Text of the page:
I’ve been down in Orlando since Wednesday for a trip to Disney World with a few friends, and I just got back an hour or so ago. I haven’t been able to watch the Olympics like I wanted to, but now that I’m back I expect to watch it whenever it’s on.
I went into this trip expecting to have fun but also expecting to be kind of horrified by the excess, mindlessness, and terrible architecture I assumed I would find in the Disney parks. My only frame of reference was to think of it as a really big Kings Island or Carowinds. Something fun, but very American and kind of disheartening when you think about it.
But it’s not like that at all. It’s impossible not to like the place. It’s just so completely on another level from any other amusement park… it’s tough to imagine unless you’ve been there. It’s all so… genuine is the right word I guess. Everything is run and timed perfectly, everything from the most minute detail to the largest part is planned out brilliantly; the architecture is real and valid and so completely not what I was expecting. I’m reading this book right now called The Architecture of Happiness and part of it talks about how the best art and architecture shows us the best possible part of ourselves and what we should strive for. And that’s what the Disney parks seemed like to me, at least the Magic Kingdom and Epcot (Hollywood Studios and Animal Kingdom are fun but overall just not up to the same level of the two main parks). They romanticize the past, present, and future, but that’s part of what makes it “the happiest place on earth.” It’s a place where you can go and gain some appreciation for the past and hope for the future.
It’s not that there are no hokey parts of the parks, but even when those parts come along it seems like the Disney people are in on it and they say “we know this is cheesy but it’s not to a kid, and we think if you can be not so cynical for a little bit you’ll have a lot of fun.” And they’re right. It’s so much easier to have a genuinely good time there than any other amusement park I’ve ever been to. It’s not because of great roller coasters, you can find more thrilling rides a lot of places, but even the calmer rides and attractions are so much fun. And there are so many parts about hope and the world and the future and happiness… It’s all very inspiring. And I’ll admit, it didn’t all really hit me the whole first day of the trip (we spent the day at the Magic Kingdom) until we were watching the fireworks at night over Cinderella’s Castle. And when the spotlights went up on the castle and the fireworks went off and the Disney theme music is playing, I started to realize that I was experiencing this thing that I’d only seen on television before, and I had had so much fun that whole day and spent the whole time with thousands of people from America and tons of foreign countries (by the way, I saw far more British than any Asians or other Europeans; must be nice to have a currency that’s worth twice what the dollar is) who were also having a purely enjoyable time… it was a little overwhelming in a good way.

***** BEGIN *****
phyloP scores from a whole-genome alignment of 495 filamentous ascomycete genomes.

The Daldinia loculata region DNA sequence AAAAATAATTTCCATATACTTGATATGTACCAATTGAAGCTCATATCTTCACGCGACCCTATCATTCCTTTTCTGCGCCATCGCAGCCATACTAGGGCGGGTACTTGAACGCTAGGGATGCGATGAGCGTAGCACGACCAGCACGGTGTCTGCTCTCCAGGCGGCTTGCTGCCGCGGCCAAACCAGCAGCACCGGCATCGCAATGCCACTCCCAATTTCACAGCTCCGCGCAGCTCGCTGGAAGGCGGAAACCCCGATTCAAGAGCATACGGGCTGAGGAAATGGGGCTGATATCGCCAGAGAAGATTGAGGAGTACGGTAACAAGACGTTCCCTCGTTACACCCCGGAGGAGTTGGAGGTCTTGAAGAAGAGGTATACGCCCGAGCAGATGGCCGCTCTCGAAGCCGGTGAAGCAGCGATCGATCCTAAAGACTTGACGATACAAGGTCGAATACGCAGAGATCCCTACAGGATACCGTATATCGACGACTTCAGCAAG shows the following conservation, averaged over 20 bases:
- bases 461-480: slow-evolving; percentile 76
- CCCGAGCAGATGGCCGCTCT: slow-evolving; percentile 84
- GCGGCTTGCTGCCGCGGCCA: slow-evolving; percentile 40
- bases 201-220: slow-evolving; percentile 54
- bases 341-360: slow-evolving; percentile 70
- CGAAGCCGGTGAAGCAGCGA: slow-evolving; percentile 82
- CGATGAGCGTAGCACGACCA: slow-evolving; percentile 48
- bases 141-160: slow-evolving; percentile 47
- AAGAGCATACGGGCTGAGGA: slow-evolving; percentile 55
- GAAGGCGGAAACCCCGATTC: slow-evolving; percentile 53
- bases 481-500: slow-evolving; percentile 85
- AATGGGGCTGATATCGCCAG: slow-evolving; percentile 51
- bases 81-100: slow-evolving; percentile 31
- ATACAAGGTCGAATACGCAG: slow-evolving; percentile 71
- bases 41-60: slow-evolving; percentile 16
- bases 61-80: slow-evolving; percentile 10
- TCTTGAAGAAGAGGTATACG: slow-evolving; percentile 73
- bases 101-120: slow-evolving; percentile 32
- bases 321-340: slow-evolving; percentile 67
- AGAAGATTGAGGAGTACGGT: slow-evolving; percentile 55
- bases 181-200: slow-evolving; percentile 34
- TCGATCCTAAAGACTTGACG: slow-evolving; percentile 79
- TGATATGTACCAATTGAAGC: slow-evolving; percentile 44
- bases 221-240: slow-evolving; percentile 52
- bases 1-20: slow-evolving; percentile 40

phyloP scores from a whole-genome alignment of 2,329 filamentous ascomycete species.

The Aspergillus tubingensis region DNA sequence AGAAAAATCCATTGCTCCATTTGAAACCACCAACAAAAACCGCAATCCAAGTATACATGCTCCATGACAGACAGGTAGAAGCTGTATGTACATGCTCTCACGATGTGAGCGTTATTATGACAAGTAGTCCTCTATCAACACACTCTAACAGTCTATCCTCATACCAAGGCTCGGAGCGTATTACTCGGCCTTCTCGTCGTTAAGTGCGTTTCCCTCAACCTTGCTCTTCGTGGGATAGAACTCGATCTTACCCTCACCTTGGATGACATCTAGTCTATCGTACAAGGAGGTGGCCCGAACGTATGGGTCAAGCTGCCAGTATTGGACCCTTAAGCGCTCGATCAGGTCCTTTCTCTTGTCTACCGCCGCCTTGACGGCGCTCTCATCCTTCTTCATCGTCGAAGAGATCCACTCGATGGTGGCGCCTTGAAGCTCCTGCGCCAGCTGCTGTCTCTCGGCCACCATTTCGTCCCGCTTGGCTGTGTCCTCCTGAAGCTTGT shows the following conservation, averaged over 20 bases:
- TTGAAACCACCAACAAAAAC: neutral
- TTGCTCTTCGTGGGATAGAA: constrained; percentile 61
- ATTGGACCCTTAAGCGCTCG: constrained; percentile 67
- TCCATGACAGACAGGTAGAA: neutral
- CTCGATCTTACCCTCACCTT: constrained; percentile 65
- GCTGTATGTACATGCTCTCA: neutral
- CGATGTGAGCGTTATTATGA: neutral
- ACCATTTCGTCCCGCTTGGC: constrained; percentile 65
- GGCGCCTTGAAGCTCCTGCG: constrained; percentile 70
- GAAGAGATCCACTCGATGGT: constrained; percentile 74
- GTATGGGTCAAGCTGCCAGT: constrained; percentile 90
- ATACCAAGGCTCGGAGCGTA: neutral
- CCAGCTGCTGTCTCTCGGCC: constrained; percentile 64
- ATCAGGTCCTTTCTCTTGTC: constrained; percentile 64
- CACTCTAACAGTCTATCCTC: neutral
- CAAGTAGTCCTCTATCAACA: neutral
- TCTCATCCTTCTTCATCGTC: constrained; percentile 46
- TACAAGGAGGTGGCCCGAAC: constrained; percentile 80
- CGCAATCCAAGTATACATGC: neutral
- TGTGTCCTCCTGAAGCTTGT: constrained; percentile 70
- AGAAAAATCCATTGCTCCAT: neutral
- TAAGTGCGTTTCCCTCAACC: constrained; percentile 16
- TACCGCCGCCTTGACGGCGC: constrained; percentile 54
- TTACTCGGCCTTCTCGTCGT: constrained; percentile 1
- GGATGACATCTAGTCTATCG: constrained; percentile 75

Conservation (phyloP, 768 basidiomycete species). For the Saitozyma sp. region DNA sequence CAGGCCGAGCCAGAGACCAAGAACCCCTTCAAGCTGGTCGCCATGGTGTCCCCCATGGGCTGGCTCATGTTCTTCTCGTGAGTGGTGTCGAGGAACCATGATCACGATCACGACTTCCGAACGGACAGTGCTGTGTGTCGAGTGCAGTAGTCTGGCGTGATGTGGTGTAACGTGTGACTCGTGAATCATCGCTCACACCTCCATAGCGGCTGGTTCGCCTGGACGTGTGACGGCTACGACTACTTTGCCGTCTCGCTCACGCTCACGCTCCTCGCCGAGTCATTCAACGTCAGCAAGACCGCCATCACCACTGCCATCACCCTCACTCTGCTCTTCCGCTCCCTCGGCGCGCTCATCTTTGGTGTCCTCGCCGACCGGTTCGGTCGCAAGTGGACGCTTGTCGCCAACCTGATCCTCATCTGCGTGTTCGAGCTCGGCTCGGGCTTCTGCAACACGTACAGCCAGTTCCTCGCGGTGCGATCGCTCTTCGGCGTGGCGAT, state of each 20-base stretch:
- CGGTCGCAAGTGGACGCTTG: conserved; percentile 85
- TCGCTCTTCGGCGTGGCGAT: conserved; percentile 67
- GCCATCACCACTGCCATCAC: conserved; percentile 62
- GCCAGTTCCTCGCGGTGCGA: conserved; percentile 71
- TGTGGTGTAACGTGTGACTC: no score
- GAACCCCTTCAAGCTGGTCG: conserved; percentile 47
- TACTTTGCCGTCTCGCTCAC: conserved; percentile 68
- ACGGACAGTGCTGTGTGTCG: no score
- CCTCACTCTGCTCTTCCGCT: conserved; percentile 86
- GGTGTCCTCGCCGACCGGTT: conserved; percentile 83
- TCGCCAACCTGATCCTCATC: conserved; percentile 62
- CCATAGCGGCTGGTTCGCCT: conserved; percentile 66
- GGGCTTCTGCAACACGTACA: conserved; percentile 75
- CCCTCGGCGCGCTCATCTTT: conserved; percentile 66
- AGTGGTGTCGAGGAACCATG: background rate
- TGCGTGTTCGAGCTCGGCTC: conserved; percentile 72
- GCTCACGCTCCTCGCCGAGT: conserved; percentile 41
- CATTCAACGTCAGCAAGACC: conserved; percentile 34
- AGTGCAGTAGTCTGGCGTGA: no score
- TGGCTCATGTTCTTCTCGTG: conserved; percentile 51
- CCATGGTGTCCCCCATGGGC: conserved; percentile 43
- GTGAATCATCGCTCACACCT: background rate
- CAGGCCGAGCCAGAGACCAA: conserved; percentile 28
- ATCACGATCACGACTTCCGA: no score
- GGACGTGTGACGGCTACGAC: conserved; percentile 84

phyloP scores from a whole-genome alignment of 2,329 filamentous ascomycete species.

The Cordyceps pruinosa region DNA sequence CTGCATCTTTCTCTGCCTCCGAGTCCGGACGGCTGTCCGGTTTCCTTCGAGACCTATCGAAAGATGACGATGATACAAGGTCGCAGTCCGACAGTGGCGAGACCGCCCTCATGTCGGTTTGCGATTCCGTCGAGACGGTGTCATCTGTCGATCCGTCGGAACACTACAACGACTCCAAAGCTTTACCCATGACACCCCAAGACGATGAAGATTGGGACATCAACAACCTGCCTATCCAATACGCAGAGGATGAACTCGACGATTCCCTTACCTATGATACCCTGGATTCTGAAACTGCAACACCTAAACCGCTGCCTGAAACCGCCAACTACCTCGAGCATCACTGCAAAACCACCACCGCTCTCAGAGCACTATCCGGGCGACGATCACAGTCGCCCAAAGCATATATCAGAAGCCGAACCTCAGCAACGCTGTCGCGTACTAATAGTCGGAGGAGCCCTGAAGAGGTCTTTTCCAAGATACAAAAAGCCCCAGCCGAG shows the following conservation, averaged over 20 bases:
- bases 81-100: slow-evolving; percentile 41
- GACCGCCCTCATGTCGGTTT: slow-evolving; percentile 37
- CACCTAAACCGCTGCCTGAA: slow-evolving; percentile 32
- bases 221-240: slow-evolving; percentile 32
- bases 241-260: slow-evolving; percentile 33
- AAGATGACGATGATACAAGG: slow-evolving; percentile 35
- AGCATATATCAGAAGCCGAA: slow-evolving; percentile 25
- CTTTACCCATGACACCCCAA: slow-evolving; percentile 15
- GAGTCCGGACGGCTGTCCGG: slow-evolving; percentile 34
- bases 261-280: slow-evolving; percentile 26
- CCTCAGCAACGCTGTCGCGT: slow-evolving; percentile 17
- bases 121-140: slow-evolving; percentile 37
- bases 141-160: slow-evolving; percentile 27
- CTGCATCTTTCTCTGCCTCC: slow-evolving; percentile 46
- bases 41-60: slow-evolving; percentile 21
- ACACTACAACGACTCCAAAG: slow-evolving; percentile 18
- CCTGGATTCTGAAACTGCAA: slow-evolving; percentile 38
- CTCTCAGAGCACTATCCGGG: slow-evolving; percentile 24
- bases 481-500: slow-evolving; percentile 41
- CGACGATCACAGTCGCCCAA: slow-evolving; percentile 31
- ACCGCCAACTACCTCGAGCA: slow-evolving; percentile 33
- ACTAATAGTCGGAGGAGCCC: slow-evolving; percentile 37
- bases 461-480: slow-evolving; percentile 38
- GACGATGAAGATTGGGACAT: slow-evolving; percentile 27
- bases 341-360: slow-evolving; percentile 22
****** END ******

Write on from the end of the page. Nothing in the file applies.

It’s not to say it’s a Utopia, I mean there’s still gift shops at the exit of every ride that you have to walk through and a vacation there can get expensive, but it’s something you really have to experience to know what it’s like. It’s very different from what I expected, and it’s a place worth going to once in your life even if you have to save up for years to get there.